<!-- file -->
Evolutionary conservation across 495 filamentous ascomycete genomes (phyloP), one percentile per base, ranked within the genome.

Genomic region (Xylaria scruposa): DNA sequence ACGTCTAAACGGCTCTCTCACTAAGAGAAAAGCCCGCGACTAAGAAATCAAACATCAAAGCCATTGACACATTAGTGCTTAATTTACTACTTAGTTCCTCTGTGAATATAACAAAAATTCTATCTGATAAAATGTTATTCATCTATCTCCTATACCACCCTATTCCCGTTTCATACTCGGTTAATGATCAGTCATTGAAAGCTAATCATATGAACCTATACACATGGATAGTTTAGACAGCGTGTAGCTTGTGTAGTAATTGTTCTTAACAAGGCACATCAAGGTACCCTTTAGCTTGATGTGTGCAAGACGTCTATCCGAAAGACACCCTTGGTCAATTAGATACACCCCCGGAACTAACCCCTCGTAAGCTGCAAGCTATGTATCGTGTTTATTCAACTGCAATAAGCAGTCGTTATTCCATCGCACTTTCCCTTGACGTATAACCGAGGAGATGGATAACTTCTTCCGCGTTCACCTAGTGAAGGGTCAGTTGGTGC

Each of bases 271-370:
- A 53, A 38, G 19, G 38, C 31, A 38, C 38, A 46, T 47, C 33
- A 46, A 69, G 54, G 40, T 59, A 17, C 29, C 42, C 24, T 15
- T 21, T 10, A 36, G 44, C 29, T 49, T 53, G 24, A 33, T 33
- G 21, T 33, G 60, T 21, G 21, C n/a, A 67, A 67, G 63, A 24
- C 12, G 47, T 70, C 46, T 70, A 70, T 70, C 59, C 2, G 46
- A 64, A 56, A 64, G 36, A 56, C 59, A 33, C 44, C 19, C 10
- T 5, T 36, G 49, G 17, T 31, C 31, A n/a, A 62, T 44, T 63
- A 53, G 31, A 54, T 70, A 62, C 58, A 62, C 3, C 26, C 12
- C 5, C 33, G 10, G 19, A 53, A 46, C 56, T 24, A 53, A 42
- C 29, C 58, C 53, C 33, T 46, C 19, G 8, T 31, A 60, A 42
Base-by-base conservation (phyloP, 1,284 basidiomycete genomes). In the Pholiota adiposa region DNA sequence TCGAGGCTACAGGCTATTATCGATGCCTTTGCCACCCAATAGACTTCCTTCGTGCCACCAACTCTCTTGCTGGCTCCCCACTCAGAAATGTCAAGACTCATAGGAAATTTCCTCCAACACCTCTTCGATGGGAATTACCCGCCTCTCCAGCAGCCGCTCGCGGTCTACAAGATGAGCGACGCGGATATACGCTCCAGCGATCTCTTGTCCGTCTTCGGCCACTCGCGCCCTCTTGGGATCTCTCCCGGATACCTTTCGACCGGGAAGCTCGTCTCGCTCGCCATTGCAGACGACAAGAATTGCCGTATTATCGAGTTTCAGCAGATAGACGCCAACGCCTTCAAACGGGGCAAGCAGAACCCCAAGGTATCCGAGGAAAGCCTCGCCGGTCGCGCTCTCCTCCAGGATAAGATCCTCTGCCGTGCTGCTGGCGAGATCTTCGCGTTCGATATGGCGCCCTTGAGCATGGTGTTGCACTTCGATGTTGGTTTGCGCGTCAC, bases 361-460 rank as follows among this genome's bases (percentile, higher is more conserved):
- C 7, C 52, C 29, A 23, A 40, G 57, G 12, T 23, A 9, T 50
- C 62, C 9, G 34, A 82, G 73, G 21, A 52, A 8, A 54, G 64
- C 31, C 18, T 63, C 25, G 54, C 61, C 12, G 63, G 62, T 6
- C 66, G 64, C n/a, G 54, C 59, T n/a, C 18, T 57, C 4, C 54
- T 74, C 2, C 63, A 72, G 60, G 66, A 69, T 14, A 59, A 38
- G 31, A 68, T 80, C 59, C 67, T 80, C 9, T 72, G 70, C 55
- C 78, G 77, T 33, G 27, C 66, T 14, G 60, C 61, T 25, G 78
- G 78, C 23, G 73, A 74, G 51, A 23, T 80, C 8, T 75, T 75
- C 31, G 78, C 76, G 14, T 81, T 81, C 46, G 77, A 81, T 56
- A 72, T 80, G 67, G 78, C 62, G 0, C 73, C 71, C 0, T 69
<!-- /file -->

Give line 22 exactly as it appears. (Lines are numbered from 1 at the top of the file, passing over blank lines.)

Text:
- G 78, C 23, G 73, A 74, G 51, A 23, T 80, C 8, T 75, T 75